BATON ROUGE, La. (AP) — Only months away from the expiration of $1 billion in state sales taxes, Gov. John Bel Edwards released his worst-case-scenario budget Monday, a spending plan that would end many of Louisiana’s safety-net health programs and strip 80 percent of the financing for the beloved TOPS program that helps students pay for college.
“I am confident that none of you will want to be sending this budget to my desk for approval,” Edwards told the Joint Legislative Committee on the Budget. “I don’t think it is possible to pass a budget, in fact, that makes cuts at this level.”
The Democratic governor is required to submit a spending plan for the budget year starting July 1 that only accounts for dollars expected to be available. The proposal doesn’t include temporary sales taxes that expire when the new financial year begins. Edwards wants to replace those with other taxes.
“This is what falling off the cliff looks like,” he said.
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Louisiana’s operating budget would fall from $28.1 billion this year to $25.3 billion next year with the loss of federal matching dollars and other revenue sources that would disappear with the state tax cuts proposed. Total expenditures across the package of budget bills would fall from $30.2 billion to $27.4 billion.
The state’s child welfare agency, veterans affairs department, coastal protection agency, highway department and Louisiana National Guard would be shielded from cuts. The K-12 public school financing formula also would be protected.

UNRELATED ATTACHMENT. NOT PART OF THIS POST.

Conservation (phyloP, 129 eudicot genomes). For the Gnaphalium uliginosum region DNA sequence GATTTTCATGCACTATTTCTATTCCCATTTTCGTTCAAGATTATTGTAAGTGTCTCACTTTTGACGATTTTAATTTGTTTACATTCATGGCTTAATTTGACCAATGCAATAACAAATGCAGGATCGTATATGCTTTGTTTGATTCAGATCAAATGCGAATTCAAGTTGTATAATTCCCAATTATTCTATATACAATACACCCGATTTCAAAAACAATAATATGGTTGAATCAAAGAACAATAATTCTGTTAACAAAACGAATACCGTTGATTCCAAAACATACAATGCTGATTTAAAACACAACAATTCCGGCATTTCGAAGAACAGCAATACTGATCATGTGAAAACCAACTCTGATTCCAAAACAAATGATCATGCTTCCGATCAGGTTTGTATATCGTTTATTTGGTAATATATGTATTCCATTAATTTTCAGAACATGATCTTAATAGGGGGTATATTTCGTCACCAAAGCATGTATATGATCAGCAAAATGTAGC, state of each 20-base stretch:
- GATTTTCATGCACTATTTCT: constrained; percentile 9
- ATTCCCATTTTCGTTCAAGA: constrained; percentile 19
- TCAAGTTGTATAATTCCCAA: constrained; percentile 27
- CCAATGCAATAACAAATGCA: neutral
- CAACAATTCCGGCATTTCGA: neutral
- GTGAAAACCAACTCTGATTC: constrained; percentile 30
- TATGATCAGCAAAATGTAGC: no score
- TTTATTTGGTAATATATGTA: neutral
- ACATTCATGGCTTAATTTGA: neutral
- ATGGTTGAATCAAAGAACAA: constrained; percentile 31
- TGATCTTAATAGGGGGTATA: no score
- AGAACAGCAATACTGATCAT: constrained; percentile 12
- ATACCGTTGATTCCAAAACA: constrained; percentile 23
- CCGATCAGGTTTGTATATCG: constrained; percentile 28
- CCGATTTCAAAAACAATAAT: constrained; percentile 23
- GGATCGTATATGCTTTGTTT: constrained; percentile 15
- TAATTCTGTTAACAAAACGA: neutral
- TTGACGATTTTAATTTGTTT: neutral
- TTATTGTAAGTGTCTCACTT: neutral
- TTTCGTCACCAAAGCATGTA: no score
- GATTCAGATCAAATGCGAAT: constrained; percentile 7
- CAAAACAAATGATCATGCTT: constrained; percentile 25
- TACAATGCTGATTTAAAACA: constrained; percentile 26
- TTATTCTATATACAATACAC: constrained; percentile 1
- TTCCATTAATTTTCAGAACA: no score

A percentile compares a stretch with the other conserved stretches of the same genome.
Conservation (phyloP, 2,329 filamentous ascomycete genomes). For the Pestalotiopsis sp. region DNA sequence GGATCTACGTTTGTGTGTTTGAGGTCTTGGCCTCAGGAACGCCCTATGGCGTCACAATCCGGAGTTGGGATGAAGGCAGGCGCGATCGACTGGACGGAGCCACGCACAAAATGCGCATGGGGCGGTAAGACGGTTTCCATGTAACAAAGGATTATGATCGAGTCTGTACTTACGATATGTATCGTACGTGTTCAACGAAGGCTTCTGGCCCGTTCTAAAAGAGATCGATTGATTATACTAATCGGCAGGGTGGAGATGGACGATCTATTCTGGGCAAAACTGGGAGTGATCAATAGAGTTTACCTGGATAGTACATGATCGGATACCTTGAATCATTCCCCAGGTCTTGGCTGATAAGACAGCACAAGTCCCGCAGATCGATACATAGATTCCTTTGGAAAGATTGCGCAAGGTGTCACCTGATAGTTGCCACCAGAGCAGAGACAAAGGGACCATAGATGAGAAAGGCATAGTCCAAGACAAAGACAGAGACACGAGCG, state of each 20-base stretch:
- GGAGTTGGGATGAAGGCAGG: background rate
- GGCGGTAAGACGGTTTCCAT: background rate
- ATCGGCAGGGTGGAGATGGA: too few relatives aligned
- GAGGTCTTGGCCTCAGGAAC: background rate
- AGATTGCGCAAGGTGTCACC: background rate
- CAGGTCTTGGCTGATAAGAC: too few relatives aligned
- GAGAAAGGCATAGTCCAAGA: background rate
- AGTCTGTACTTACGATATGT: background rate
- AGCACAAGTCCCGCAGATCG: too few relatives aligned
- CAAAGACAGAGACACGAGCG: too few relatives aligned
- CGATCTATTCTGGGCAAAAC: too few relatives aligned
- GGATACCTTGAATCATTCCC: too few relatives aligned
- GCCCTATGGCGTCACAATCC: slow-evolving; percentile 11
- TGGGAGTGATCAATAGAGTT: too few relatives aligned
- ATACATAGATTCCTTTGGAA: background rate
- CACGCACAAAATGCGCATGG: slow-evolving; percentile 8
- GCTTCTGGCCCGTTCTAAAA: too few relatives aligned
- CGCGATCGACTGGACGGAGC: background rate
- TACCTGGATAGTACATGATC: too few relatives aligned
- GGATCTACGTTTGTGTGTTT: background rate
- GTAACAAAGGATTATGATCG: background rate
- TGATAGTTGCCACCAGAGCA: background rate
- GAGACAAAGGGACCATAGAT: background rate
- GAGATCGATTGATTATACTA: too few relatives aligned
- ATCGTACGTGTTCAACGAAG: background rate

But higher education and health programs would be on the chopping block because they have the fewest protected financing sources.
About two-thirds of the $1 billion cut — $660 million — would hit health services, ballooning to $2.3 billion with lost federal and other matching cash. Steep reductions would fall on safety-net hospitals and clinics for the poor and programs that help thousands of elderly and disabled people.
TOPS, which cost about $291 million this school year, would lose $233 million of its financing for the next academic year. College campuses would take an additional $26 million reduction, and the Go Grants program that provides needs-based funding for students would be cut in half.
Senior citizens centers would be cut, along with state parks. Sheriffs would receive less money for housing state prisoners.
The governor stressed he has no interest in seeing such a budget become reality, and he blamed lawmakers for having to present it.
Edwards wants to offset expiring taxes with a package of other taxes that could raise or maintain higher taxes on businesses and middle- and upper-income earners. House Republicans have blocked the ideas in previous legislative sessions.
“You chose to temporarily patch up the problem for 27 months. And the day of reckoning is at hand,” Edwards said.
To pass a tax package would require a special session, and Edwards said he would only call one if he can reach an agreement with House GOP leaders. So far, they haven’t struck that deal. No one who opposed taxes has offered a detailed proposal for cutting $1 billion, a point Edwards made.
Republicans resisted suggestions they need to replace the entire $1 billion in expiring taxes to keep from enacting devastating cuts.
Rep. Rick Edmonds, a Baton Rouge Republican, said changes to the federal tax code will boost tax collections for the state treasury, because Louisiana has tax deductions tied to federal provisions. Sen. Conrad Appel, a Metairie Republican, suggested state government has grown at an unsustainable rate.
Edwards and Sen. Sharon Hewitt, a Slidell Republican who may run for governor, tangled over Edwards’ claim he’s cut $600 million since taking office. Hewitt doesn’t believe the savings figure is real, and she questioned if the Edwards administration has done enough to dig into state spending.
“I guess maybe my definition of a cut is different than yours,” Hewitt said.
Edwards replied: “I can explain it to you, but I can’t understand it for you.”
Hewitt shot back: “That is insulting.”
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